Here are my guidelines to pipe a message with royal icing including affiliate links for the bits and bobs if you need them.
First off, to pipe a message with royal icing, you need good royal icing.
Soz to state the obvs.
Otherwise, you can buy a royal icing mix that you just add water to.
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Before piping, you need to paddle your icing. This means you work it hard with a palette knife to push out all the air bubbles.
If you don’t do this, your royal icing will break as you’re piping because of the little air bubbles squeezing through your piping nozzle.
You can also add colour whilst paddling and just mix it through until there are no streaky bits.
The 1.5 is finer than the 2 so is a little bit more difficult, and when I think about it, I definitely use the no. 2 more frequently.
To pipe a line, you should hold your nozzle at a 45 degree angle to the surface your piping on, start squeezing and lift your nozzle up and away from the surface.
By lifting your nozzle, you counteract any signs of shaky hands.
Squeeze for as long as you need your line to be, it’s important not to squeeze too much or too little.
The tension should be just right and, don’t worry, this will come with a small amount of practice.
When your line is as long as it needs to be, stop squeezing then set the nozzle down on the surface to break the icing away.
If you carry on squeezing as you put the nozzle down, you’ll get a blob of icing at the end.
For any peaks, use a damp paint brush and pat them away.
To pipe a message with royal icing requires practice. The best way to do this is with a template.
I made my own template by tracing letters and laminating the paper to make a wipe-clean template.
You can print off your favourite fonts and laminate those for your own preferred piping style.
I treat my template as lines and curves and when I was learning to pipe, I would pipe every letter and number on my template over and over.
It’s the best practice!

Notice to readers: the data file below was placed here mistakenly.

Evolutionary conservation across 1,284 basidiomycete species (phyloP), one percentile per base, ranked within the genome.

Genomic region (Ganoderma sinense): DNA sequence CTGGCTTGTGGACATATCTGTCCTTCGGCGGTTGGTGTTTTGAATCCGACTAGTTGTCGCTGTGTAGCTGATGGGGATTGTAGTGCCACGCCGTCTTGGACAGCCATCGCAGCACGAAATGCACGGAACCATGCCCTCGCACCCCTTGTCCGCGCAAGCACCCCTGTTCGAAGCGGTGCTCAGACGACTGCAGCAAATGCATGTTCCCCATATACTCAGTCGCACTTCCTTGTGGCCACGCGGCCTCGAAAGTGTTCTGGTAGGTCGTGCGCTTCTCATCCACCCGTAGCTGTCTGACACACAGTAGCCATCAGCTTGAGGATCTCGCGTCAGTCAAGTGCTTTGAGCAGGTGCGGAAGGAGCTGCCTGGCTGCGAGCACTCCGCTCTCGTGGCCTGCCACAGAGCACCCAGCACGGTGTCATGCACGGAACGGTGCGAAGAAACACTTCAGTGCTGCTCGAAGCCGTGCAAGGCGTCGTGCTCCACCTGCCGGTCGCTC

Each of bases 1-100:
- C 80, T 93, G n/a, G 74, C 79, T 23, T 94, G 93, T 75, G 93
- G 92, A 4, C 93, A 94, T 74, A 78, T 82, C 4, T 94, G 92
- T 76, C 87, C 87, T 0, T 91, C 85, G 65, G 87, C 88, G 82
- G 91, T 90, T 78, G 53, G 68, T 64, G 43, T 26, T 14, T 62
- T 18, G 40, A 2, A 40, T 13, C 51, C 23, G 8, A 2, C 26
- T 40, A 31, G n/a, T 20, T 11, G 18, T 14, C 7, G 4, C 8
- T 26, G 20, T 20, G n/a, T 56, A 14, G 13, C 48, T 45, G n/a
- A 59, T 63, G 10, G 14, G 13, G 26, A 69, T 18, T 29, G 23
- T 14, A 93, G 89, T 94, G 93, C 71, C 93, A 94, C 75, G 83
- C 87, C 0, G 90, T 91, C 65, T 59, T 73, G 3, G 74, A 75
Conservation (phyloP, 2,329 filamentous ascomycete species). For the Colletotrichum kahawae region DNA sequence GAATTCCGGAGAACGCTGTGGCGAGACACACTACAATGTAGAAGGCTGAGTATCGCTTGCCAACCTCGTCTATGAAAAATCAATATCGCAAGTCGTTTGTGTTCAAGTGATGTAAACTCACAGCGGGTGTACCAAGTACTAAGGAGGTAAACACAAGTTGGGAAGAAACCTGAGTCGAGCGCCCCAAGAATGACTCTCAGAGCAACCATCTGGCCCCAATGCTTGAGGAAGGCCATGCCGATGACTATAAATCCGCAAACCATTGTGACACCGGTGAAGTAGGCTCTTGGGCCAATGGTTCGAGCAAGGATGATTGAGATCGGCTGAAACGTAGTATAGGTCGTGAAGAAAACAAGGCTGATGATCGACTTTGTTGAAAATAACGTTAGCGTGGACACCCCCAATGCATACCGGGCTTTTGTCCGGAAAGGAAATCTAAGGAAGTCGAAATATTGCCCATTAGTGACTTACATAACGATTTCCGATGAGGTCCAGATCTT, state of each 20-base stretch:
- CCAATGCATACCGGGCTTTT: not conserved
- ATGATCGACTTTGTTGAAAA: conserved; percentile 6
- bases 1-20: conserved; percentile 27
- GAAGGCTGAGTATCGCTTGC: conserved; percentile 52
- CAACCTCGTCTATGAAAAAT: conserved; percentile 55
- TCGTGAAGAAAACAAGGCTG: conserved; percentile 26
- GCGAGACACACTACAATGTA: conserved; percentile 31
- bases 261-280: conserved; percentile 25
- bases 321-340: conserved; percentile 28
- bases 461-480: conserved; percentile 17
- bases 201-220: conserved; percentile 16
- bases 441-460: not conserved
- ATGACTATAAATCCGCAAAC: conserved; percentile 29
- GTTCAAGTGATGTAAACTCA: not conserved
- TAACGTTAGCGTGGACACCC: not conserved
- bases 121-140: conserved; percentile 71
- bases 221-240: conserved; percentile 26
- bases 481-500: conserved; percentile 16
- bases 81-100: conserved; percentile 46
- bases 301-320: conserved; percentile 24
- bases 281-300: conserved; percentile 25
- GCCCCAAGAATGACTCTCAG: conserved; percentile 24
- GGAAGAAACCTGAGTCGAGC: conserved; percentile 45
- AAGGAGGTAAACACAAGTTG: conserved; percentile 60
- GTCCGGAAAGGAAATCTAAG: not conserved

To pipe onto a cake, or cake board, or plaque, it’s best to have a template to follow.
I make this by tracing my chosen message from my laminated practice sheet onto greaseproof or tracing paper.
I can then transfer this to dry fondant by one of two methods.
One is to pierce through the template with a scribe to leave a dot-to-dot.
The other is to use the reverse tracing method to leave a pencil guide on your fondant.
It is so important your fondant is dry before you do either of these techniques, otherwise you are going to leave dents and marks in it.
Once you have your message marked onto your fondant, you can follow your guide to pipe the letters exactly as your would on your sheet.
Keep a damp paintbrush handy for any peaks or minor wobbles.
Keep a mini palette knife handy for an major wobbles that need lifting off completely.
It’s always best to use pale colours to pipe a message with royal icing onto a cake, especially when you’re learning.
Sometimes, though, we need to use darker colours.
When these times strike, over-piping is where it’s at!
Over-piping requires piping your message first in white (or the colour that matches your fondant) then piping straight on top of it with your coloured icing.
Royal icing loves to stick to royal icing.
It loves itself!
This is handy for us because it’s waaaaay easier and if you get a broken line or a slight wobble, you can scrape the icing away and there won’t be a mark because the icing in contact with the fondant is white!
So, now you can start piping, I want to see what you’re writing!
Use #yesdarling on Instagram so I can see your progress 🙂